Here is an articulation of Mitt Romney's positions on Latin America. It is clearly written by someone who knows nothing about the region, and is cloyingly paternalistic. This paragraph is a perfect illustration:
Latin American nations like Colombia and Brazil, which have achieved a fragile political stability, look to the United States for essential leadership and public support in the face of these internal and external threats.
The author seems not to understand that the Colombian president has thawed relations with Venezuela and is not looking to the United States for anything. And what's up with the assertion that Brazil is fragile and needs the U.S.? Good grief.
It occurred to me, though, that paternalism underlies virtually all criticisms of Barack Obama's Latin America policy. Latin American leaders "look to" the United States and are rudderless if the U.S. government does not give them guidance. There is a "threat" emanating from Venezuela and only the United States can provide the civilizing power necessary for goodness and light to once again shine.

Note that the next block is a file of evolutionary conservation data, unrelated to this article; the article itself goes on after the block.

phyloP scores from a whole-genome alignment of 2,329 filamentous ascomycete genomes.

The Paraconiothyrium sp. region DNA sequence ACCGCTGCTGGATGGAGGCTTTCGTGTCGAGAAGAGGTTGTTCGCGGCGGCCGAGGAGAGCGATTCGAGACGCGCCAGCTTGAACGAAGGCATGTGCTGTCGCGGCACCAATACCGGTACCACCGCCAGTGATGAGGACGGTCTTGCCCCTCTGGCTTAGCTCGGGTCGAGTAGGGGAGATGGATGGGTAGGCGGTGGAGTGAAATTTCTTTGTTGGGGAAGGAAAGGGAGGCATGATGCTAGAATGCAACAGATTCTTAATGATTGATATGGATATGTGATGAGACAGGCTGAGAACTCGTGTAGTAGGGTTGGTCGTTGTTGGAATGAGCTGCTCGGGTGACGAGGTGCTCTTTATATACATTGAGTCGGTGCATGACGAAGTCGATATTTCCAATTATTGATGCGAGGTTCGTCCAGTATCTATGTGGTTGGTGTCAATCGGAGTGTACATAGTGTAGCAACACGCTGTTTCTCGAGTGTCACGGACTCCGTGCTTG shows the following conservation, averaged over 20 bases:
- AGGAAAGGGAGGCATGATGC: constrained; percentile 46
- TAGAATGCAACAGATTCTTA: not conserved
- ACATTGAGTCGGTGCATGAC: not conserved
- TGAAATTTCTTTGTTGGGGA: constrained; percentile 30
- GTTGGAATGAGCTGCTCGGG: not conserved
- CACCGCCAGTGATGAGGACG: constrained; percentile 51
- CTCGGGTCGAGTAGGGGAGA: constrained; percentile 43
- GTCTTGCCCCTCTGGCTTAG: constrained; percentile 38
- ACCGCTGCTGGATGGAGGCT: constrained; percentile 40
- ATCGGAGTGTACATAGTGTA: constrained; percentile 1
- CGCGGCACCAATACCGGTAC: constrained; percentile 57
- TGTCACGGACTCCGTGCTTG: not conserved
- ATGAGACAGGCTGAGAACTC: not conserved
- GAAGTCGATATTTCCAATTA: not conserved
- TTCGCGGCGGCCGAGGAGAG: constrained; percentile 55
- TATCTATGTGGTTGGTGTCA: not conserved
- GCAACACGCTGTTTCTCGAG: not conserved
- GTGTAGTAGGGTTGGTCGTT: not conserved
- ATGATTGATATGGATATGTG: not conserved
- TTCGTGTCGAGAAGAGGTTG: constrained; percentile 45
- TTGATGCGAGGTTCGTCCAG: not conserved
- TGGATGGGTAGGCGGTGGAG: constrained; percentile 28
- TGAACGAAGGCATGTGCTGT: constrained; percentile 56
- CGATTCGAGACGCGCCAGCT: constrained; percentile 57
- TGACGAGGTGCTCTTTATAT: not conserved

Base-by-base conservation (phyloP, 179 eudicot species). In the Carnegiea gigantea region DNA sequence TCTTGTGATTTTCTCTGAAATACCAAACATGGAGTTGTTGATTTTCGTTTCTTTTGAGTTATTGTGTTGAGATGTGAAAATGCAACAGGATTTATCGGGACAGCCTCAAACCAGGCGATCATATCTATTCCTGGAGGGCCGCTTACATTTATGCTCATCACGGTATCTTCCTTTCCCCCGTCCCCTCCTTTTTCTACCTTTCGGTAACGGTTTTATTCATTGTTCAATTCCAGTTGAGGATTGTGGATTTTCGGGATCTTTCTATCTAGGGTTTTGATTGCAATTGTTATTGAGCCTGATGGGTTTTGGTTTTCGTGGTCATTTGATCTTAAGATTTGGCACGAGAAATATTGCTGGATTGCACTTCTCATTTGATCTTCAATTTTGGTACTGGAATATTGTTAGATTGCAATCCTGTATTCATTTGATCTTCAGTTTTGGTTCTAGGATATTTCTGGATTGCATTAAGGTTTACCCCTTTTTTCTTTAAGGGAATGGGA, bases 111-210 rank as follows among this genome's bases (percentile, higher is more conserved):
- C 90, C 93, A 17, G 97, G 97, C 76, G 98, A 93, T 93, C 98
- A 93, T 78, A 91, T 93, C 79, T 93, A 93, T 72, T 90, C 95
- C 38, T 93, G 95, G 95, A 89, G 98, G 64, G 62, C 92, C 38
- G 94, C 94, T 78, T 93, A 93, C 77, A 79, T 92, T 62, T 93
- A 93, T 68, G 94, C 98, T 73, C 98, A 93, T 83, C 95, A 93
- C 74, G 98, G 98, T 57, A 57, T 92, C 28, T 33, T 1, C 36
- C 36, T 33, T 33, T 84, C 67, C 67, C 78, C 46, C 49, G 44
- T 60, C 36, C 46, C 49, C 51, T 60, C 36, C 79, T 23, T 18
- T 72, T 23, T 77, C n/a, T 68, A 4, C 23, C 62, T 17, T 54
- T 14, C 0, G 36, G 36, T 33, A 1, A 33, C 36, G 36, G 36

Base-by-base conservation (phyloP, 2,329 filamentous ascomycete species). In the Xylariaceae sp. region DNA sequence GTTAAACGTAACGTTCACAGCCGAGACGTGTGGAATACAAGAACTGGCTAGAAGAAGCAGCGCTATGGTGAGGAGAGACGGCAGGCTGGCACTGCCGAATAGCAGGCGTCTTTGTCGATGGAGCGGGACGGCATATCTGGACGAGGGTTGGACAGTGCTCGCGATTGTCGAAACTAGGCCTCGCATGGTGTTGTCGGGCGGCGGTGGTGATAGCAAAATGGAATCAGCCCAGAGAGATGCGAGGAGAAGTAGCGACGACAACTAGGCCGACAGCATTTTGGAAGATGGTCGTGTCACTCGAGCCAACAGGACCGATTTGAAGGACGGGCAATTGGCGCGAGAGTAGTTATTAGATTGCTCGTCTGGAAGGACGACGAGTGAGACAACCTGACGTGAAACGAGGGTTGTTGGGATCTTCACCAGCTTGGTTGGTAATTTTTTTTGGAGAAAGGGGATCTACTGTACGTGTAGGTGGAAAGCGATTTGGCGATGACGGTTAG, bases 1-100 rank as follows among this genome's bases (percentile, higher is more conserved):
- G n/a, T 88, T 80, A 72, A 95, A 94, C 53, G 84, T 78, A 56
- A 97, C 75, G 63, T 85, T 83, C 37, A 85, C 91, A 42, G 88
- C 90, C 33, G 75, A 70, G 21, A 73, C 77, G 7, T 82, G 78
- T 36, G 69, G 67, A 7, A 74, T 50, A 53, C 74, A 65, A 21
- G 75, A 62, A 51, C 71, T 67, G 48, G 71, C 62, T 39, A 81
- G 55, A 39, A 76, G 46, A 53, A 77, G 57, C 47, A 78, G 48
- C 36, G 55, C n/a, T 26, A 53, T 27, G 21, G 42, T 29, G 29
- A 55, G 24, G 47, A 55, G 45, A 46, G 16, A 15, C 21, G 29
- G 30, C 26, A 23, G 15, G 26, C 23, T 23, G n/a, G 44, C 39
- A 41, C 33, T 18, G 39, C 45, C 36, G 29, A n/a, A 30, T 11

This is all a crock, of course, but it plays well in the U.S. media. The myth of American exceptionalism requires that other nations be framed as weaker and less able than we are. I can imagine Brazilian and Colombian leaders simply shaking their heads in disbelief about how they are portrayed.